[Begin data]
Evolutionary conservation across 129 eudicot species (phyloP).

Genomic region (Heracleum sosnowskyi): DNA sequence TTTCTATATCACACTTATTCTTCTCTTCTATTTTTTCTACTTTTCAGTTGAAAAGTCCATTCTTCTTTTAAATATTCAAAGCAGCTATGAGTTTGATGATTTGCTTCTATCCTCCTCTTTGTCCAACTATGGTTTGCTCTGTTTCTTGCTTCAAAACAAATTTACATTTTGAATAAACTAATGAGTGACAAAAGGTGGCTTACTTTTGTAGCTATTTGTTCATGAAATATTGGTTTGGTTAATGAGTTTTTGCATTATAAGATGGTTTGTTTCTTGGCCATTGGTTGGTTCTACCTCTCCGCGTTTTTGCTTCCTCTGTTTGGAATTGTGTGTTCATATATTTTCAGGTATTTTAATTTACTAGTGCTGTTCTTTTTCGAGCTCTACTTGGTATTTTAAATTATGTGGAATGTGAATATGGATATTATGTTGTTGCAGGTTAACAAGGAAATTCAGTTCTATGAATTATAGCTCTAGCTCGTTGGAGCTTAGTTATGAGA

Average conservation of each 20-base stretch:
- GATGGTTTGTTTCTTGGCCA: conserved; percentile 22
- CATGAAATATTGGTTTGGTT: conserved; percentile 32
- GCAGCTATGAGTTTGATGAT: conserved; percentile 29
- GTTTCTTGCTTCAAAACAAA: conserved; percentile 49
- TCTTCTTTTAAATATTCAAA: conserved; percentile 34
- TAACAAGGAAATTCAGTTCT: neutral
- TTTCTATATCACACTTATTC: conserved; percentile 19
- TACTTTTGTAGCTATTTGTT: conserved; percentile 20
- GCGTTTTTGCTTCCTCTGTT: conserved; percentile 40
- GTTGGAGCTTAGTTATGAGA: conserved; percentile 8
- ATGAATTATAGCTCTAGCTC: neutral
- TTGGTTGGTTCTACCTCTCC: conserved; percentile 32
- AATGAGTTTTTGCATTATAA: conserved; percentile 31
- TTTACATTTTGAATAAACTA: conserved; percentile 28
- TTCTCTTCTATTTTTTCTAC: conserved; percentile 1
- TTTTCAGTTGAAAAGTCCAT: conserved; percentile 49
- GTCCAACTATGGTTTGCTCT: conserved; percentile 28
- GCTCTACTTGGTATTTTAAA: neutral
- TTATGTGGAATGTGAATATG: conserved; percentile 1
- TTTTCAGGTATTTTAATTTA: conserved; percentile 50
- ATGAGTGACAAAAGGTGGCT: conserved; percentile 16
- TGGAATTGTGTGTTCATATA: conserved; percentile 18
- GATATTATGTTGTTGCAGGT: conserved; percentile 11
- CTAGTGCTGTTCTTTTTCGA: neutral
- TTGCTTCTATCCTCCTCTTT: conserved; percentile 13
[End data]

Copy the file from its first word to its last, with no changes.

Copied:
Evolutionary conservation across 129 eudicot species (phyloP).

Genomic region (Heracleum sosnowskyi): DNA sequence TTTCTATATCACACTTATTCTTCTCTTCTATTTTTTCTACTTTTCAGTTGAAAAGTCCATTCTTCTTTTAAATATTCAAAGCAGCTATGAGTTTGATGATTTGCTTCTATCCTCCTCTTTGTCCAACTATGGTTTGCTCTGTTTCTTGCTTCAAAACAAATTTACATTTTGAATAAACTAATGAGTGACAAAAGGTGGCTTACTTTTGTAGCTATTTGTTCATGAAATATTGGTTTGGTTAATGAGTTTTTGCATTATAAGATGGTTTGTTTCTTGGCCATTGGTTGGTTCTACCTCTCCGCGTTTTTGCTTCCTCTGTTTGGAATTGTGTGTTCATATATTTTCAGGTATTTTAATTTACTAGTGCTGTTCTTTTTCGAGCTCTACTTGGTATTTTAAATTATGTGGAATGTGAATATGGATATTATGTTGTTGCAGGTTAACAAGGAAATTCAGTTCTATGAATTATAGCTCTAGCTCGTTGGAGCTTAGTTATGAGA

Average conservation of each 20-base stretch:
- GATGGTTTGTTTCTTGGCCA: conserved; percentile 22
- CATGAAATATTGGTTTGGTT: conserved; percentile 32
- GCAGCTATGAGTTTGATGAT: conserved; percentile 29
- GTTTCTTGCTTCAAAACAAA: conserved; percentile 49
- TCTTCTTTTAAATATTCAAA: conserved; percentile 34
- TAACAAGGAAATTCAGTTCT: neutral
- TTTCTATATCACACTTATTC: conserved; percentile 19
- TACTTTTGTAGCTATTTGTT: conserved; percentile 20
- GCGTTTTTGCTTCCTCTGTT: conserved; percentile 40
- GTTGGAGCTTAGTTATGAGA: conserved; percentile 8
- ATGAATTATAGCTCTAGCTC: neutral
- TTGGTTGGTTCTACCTCTCC: conserved; percentile 32
- AATGAGTTTTTGCATTATAA: conserved; percentile 31
- TTTACATTTTGAATAAACTA: conserved; percentile 28
- TTCTCTTCTATTTTTTCTAC: conserved; percentile 1
- TTTTCAGTTGAAAAGTCCAT: conserved; percentile 49
- GTCCAACTATGGTTTGCTCT: conserved; percentile 28
- GCTCTACTTGGTATTTTAAA: neutral
- TTATGTGGAATGTGAATATG: conserved; percentile 1
- TTTTCAGGTATTTTAATTTA: conserved; percentile 50
- ATGAGTGACAAAAGGTGGCT: conserved; percentile 16
- TGGAATTGTGTGTTCATATA: conserved; percentile 18
- GATATTATGTTGTTGCAGGT: conserved; percentile 11
- CTAGTGCTGTTCTTTTTCGA: neutral
- TTGCTTCTATCCTCCTCTTT: conserved; percentile 13